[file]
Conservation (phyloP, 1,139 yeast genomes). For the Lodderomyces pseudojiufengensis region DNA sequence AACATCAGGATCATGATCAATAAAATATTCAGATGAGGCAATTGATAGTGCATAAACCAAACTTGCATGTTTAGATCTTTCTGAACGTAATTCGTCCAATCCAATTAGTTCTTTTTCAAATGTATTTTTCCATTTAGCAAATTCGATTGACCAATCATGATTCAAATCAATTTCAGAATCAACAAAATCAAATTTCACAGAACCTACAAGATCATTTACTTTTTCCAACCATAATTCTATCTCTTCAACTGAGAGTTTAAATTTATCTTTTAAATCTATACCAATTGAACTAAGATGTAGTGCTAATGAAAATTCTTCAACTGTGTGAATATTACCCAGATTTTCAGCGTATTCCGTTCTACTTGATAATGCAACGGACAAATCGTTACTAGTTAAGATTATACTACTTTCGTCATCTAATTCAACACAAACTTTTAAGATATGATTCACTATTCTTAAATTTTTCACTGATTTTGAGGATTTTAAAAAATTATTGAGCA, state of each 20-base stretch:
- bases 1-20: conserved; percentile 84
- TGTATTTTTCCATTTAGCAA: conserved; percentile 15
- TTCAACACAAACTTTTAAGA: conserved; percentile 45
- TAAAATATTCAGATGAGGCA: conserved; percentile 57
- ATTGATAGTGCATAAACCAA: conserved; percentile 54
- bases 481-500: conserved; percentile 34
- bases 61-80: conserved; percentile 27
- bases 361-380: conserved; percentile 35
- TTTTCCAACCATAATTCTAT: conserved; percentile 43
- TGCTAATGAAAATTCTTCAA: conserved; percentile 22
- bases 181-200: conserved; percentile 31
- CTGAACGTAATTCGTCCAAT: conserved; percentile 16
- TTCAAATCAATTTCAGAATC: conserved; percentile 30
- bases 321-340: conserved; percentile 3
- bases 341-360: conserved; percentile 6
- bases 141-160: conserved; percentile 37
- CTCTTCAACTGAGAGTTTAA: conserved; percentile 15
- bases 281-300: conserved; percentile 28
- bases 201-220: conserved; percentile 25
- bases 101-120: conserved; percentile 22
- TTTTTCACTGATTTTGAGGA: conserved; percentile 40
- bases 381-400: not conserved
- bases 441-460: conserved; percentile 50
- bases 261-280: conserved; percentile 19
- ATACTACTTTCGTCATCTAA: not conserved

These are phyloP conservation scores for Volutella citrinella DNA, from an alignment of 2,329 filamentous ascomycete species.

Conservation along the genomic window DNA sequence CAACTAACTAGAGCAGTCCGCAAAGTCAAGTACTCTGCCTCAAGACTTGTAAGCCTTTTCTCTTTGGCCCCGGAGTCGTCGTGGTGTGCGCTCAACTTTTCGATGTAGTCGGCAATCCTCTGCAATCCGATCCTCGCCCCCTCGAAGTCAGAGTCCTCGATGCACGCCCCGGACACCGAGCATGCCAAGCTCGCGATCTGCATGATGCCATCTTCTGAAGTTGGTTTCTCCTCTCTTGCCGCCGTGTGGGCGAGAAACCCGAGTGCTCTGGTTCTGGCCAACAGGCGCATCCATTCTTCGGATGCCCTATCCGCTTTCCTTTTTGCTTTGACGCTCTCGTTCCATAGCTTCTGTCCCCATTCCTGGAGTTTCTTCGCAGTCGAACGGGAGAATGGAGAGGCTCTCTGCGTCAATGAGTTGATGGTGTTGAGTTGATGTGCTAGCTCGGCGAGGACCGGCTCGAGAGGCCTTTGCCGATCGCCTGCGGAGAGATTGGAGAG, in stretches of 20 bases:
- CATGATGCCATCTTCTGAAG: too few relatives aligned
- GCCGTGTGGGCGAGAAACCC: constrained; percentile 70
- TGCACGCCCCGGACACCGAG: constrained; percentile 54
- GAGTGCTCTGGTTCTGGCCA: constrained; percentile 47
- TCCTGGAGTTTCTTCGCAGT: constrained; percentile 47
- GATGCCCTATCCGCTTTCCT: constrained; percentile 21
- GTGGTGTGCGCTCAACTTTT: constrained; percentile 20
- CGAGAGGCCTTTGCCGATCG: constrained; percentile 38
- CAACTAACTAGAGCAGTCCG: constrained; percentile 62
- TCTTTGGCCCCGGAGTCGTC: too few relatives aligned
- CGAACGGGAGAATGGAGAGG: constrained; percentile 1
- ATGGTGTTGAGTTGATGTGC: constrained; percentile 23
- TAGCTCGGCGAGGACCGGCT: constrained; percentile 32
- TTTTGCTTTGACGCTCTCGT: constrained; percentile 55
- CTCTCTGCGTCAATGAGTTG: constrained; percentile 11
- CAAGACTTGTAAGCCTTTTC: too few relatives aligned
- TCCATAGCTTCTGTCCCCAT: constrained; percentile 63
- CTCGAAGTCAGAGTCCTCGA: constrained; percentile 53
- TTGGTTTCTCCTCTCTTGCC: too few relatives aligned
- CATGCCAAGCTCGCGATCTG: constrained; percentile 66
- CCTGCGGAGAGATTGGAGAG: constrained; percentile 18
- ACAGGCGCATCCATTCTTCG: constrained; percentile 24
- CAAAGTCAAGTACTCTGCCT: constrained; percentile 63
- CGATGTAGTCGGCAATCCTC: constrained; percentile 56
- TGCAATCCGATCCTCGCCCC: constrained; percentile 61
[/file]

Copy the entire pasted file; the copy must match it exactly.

Conservation (phyloP, 1,139 yeast genomes). For the Lodderomyces pseudojiufengensis region DNA sequence AACATCAGGATCATGATCAATAAAATATTCAGATGAGGCAATTGATAGTGCATAAACCAAACTTGCATGTTTAGATCTTTCTGAACGTAATTCGTCCAATCCAATTAGTTCTTTTTCAAATGTATTTTTCCATTTAGCAAATTCGATTGACCAATCATGATTCAAATCAATTTCAGAATCAACAAAATCAAATTTCACAGAACCTACAAGATCATTTACTTTTTCCAACCATAATTCTATCTCTTCAACTGAGAGTTTAAATTTATCTTTTAAATCTATACCAATTGAACTAAGATGTAGTGCTAATGAAAATTCTTCAACTGTGTGAATATTACCCAGATTTTCAGCGTATTCCGTTCTACTTGATAATGCAACGGACAAATCGTTACTAGTTAAGATTATACTACTTTCGTCATCTAATTCAACACAAACTTTTAAGATATGATTCACTATTCTTAAATTTTTCACTGATTTTGAGGATTTTAAAAAATTATTGAGCA, state of each 20-base stretch:
- bases 1-20: conserved; percentile 84
- TGTATTTTTCCATTTAGCAA: conserved; percentile 15
- TTCAACACAAACTTTTAAGA: conserved; percentile 45
- TAAAATATTCAGATGAGGCA: conserved; percentile 57
- ATTGATAGTGCATAAACCAA: conserved; percentile 54
- bases 481-500: conserved; percentile 34
- bases 61-80: conserved; percentile 27
- bases 361-380: conserved; percentile 35
- TTTTCCAACCATAATTCTAT: conserved; percentile 43
- TGCTAATGAAAATTCTTCAA: conserved; percentile 22
- bases 181-200: conserved; percentile 31
- CTGAACGTAATTCGTCCAAT: conserved; percentile 16
- TTCAAATCAATTTCAGAATC: conserved; percentile 30
- bases 321-340: conserved; percentile 3
- bases 341-360: conserved; percentile 6
- bases 141-160: conserved; percentile 37
- CTCTTCAACTGAGAGTTTAA: conserved; percentile 15
- bases 281-300: conserved; percentile 28
- bases 201-220: conserved; percentile 25
- bases 101-120: conserved; percentile 22
- TTTTTCACTGATTTTGAGGA: conserved; percentile 40
- bases 381-400: not conserved
- bases 441-460: conserved; percentile 50
- bases 261-280: conserved; percentile 19
- ATACTACTTTCGTCATCTAA: not conserved

These are phyloP conservation scores for Volutella citrinella DNA, from an alignment of 2,329 filamentous ascomycete species.

Conservation along the genomic window DNA sequence CAACTAACTAGAGCAGTCCGCAAAGTCAAGTACTCTGCCTCAAGACTTGTAAGCCTTTTCTCTTTGGCCCCGGAGTCGTCGTGGTGTGCGCTCAACTTTTCGATGTAGTCGGCAATCCTCTGCAATCCGATCCTCGCCCCCTCGAAGTCAGAGTCCTCGATGCACGCCCCGGACACCGAGCATGCCAAGCTCGCGATCTGCATGATGCCATCTTCTGAAGTTGGTTTCTCCTCTCTTGCCGCCGTGTGGGCGAGAAACCCGAGTGCTCTGGTTCTGGCCAACAGGCGCATCCATTCTTCGGATGCCCTATCCGCTTTCCTTTTTGCTTTGACGCTCTCGTTCCATAGCTTCTGTCCCCATTCCTGGAGTTTCTTCGCAGTCGAACGGGAGAATGGAGAGGCTCTCTGCGTCAATGAGTTGATGGTGTTGAGTTGATGTGCTAGCTCGGCGAGGACCGGCTCGAGAGGCCTTTGCCGATCGCCTGCGGAGAGATTGGAGAG, in stretches of 20 bases:
- CATGATGCCATCTTCTGAAG: too few relatives aligned
- GCCGTGTGGGCGAGAAACCC: constrained; percentile 70
- TGCACGCCCCGGACACCGAG: constrained; percentile 54
- GAGTGCTCTGGTTCTGGCCA: constrained; percentile 47
- TCCTGGAGTTTCTTCGCAGT: constrained; percentile 47
- GATGCCCTATCCGCTTTCCT: constrained; percentile 21
- GTGGTGTGCGCTCAACTTTT: constrained; percentile 20
- CGAGAGGCCTTTGCCGATCG: constrained; percentile 38
- CAACTAACTAGAGCAGTCCG: constrained; percentile 62
- TCTTTGGCCCCGGAGTCGTC: too few relatives aligned
- CGAACGGGAGAATGGAGAGG: constrained; percentile 1
- ATGGTGTTGAGTTGATGTGC: constrained; percentile 23
- TAGCTCGGCGAGGACCGGCT: constrained; percentile 32
- TTTTGCTTTGACGCTCTCGT: constrained; percentile 55
- CTCTCTGCGTCAATGAGTTG: constrained; percentile 11
- CAAGACTTGTAAGCCTTTTC: too few relatives aligned
- TCCATAGCTTCTGTCCCCAT: constrained; percentile 63
- CTCGAAGTCAGAGTCCTCGA: constrained; percentile 53
- TTGGTTTCTCCTCTCTTGCC: too few relatives aligned
- CATGCCAAGCTCGCGATCTG: constrained; percentile 66
- CCTGCGGAGAGATTGGAGAG: constrained; percentile 18
- ACAGGCGCATCCATTCTTCG: constrained; percentile 24
- CAAAGTCAAGTACTCTGCCT: constrained; percentile 63
- CGATGTAGTCGGCAATCCTC: constrained; percentile 56
- TGCAATCCGATCCTCGCCCC: constrained; percentile 61